Intercultural competency is a journey, not a destination
January 11, 2023
Intercultural competency is the ability to develop targeted knowledge, skills, and attitudes that lead to behavior and communication that are both effective and appropriate in a diverse society.
Latonia Craig, EdD, chief diversity, equity, and inclusion officer at the AVMA, presented the session “Making Your Mark: Intercultural Competency Enhanced” on Jan. 6 at the AVMA Veterinary Leadership Conference in Chicago.
The highly interactive session explored the concept of intercultural competency and encouraged participants to identify the barriers that often stand in the way of personal growth. Dr. Craig insisted that everyone has a critical role in fostering an open and inclusive environment, and that process starts with practicing active listening and observation.
When entering a space, Dr. Craig suggested “remaining open to meeting with and learning from new people.” Doing so could mean being able to engage in difficult dialogue without shying away from it.
The three pillars of intercultural competence are knowledge, behavior, and attitude. Participants engaged in group discussions about how they could connect their lived experiences with their own value statement and about what the pillars look like in action.
A key to intercultural competency is building intentional relationships, which begins with understanding your current relationships and having a willingness to make new ones that are different than what you may be used to.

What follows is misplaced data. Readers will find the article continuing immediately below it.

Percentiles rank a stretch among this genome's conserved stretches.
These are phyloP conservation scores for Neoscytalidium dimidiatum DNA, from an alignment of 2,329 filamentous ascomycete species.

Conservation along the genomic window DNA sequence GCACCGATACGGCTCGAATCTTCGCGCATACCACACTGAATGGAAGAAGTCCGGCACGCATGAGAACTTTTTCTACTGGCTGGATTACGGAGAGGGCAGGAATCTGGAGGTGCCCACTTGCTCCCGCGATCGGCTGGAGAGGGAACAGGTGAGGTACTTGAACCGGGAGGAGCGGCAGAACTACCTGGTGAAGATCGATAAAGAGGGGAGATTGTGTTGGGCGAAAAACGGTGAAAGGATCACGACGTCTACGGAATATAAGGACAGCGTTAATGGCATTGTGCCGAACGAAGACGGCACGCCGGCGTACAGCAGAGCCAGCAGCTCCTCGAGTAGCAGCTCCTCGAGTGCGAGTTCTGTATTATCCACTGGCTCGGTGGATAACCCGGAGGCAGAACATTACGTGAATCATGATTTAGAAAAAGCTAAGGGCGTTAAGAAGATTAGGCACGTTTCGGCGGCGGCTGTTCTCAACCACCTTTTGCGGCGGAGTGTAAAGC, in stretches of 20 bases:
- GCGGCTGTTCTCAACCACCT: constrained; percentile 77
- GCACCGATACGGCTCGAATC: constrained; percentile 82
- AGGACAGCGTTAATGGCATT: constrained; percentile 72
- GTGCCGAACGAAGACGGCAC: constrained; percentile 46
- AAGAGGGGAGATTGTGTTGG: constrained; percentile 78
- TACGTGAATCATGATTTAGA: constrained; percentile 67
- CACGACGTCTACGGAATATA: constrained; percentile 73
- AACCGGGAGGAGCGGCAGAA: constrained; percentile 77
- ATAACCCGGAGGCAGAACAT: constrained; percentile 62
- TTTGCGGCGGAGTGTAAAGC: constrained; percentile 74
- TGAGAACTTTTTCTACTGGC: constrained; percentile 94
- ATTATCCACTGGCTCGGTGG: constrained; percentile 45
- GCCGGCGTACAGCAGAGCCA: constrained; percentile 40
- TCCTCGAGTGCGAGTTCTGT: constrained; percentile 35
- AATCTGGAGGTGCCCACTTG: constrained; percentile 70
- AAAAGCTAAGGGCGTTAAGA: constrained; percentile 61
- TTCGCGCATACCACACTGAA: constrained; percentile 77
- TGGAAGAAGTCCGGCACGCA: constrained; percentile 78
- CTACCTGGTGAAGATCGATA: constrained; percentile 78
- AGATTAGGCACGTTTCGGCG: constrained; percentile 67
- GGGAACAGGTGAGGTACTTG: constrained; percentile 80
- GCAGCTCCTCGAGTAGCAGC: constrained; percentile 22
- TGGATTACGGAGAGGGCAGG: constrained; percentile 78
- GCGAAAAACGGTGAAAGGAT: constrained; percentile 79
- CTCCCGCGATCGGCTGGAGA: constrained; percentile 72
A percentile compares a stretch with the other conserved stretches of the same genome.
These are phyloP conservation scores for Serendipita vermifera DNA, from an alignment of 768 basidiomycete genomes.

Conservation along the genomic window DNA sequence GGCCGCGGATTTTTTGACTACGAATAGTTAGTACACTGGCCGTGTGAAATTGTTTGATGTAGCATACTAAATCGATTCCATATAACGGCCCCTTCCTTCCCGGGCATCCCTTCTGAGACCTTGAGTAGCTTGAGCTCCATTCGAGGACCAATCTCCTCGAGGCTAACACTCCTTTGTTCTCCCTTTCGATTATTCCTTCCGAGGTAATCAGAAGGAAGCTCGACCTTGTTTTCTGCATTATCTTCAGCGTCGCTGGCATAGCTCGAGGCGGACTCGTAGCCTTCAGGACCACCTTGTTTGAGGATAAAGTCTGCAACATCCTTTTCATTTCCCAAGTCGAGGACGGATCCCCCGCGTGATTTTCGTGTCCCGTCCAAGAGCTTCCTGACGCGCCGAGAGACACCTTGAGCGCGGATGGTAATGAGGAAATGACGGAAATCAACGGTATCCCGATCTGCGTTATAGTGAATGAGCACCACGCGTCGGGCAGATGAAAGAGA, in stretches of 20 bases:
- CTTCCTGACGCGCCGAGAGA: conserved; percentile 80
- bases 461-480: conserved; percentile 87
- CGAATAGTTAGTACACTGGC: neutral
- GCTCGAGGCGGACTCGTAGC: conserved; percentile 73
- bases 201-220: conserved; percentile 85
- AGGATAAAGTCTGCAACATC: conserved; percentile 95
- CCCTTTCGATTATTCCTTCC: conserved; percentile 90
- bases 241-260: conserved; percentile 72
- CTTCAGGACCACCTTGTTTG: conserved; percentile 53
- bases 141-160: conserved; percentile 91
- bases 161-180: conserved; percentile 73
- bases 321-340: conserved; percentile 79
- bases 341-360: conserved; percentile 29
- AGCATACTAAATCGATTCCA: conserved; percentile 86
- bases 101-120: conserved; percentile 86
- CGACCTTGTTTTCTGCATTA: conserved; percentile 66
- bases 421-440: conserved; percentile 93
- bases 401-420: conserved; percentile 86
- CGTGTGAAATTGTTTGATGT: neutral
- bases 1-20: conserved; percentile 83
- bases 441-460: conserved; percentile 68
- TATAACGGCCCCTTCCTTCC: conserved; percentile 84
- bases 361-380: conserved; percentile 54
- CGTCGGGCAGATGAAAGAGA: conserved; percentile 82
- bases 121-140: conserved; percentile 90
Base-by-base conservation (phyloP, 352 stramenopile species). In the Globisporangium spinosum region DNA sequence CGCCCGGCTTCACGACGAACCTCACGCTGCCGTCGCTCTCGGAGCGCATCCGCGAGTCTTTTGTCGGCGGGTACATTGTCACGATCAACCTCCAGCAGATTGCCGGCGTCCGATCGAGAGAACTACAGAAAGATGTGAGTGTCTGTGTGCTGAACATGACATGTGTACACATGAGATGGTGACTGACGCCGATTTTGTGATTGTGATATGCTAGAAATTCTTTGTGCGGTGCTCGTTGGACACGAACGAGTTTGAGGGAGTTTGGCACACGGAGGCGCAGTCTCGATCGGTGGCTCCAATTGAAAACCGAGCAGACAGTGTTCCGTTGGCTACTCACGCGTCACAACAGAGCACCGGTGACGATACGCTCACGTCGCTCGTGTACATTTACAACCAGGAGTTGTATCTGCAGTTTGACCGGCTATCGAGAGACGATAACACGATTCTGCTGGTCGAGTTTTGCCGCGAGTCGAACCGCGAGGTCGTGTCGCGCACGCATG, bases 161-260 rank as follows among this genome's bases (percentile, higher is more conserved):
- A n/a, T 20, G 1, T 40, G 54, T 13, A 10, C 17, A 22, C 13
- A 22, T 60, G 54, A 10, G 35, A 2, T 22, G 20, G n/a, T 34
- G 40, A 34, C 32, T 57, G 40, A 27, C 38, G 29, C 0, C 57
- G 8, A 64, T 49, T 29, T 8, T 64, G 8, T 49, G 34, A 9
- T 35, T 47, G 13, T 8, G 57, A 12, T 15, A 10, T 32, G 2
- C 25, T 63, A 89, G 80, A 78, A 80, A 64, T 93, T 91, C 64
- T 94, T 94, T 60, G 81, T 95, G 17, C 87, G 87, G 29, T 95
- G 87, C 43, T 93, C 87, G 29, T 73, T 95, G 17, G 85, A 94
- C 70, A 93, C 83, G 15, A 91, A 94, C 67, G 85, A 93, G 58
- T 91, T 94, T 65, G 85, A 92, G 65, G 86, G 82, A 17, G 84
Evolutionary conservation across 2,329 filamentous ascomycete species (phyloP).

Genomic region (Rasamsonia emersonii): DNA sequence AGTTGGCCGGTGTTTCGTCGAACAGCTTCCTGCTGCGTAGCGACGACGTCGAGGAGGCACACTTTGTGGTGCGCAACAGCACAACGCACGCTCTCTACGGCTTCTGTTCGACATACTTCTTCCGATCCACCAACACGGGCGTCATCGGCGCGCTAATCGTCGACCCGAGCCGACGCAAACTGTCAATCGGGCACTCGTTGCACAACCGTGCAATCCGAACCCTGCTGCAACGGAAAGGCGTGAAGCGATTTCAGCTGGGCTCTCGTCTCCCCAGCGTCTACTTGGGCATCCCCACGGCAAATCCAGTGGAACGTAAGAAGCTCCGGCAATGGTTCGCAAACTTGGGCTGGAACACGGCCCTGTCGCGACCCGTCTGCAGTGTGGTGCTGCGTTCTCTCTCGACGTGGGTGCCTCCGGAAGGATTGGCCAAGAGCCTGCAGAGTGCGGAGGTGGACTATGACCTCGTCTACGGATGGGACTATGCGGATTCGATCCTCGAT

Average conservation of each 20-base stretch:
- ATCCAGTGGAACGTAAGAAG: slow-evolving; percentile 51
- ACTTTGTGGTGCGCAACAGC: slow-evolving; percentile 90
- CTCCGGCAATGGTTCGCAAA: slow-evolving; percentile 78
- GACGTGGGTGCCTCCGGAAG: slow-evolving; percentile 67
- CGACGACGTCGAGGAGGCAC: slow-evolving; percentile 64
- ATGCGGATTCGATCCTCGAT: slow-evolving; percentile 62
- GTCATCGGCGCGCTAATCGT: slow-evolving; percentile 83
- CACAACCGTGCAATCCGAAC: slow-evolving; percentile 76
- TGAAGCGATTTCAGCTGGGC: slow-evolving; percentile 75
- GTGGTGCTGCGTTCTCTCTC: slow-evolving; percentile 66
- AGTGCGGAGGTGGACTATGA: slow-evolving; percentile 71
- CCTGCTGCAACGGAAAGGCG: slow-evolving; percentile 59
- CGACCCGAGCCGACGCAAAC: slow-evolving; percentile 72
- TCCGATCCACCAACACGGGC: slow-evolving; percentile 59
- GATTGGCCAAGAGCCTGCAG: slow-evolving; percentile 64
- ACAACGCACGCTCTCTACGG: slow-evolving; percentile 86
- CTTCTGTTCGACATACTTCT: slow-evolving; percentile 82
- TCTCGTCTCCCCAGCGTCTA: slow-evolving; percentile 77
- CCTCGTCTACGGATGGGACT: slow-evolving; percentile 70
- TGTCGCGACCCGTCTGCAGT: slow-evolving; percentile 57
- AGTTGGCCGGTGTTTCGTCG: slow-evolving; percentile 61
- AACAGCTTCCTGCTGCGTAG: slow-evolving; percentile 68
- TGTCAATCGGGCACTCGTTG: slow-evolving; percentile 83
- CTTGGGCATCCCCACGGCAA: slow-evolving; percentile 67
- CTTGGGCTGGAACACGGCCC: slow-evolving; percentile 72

Dr. Craig asked participants to make a list of 10 trusted friends and record characteristics such as gender, age, race or ethnicity, education level, and marital status. This activity revealed for many that they surround themselves with a group similar to them.
“You can’t grow if you’re complacent with where you are, especially with relationships,” Dr. Craig said.
Everyone comes to the table with different experiences, so people must have an understanding of each other’s norms, values, and belief systems to build trust across diversity.
Dr. Craig explained that an integral part of making your mark in the veterinary profession is realizing that intercultural competency is a journey, not a destination.
The AVMA, together with Veterinary Medical Association Executives, developed an ambitious diversity, equity, and inclusion initiative called Journey for Teams.
Designed for busy veterinary teams, the monthly DEI learning modules provide a way for workplaces throughout the veterinary profession to facilitate group discussions and participate in relevant activities to further a commitment to DEI.
A total of more than 30 topics will be covered over the next two and a half years, with content developed by DEI experts and topic experts.
“When you put yourselves in positions to learn, there are so many ways to guide our path,” Dr. Craig said.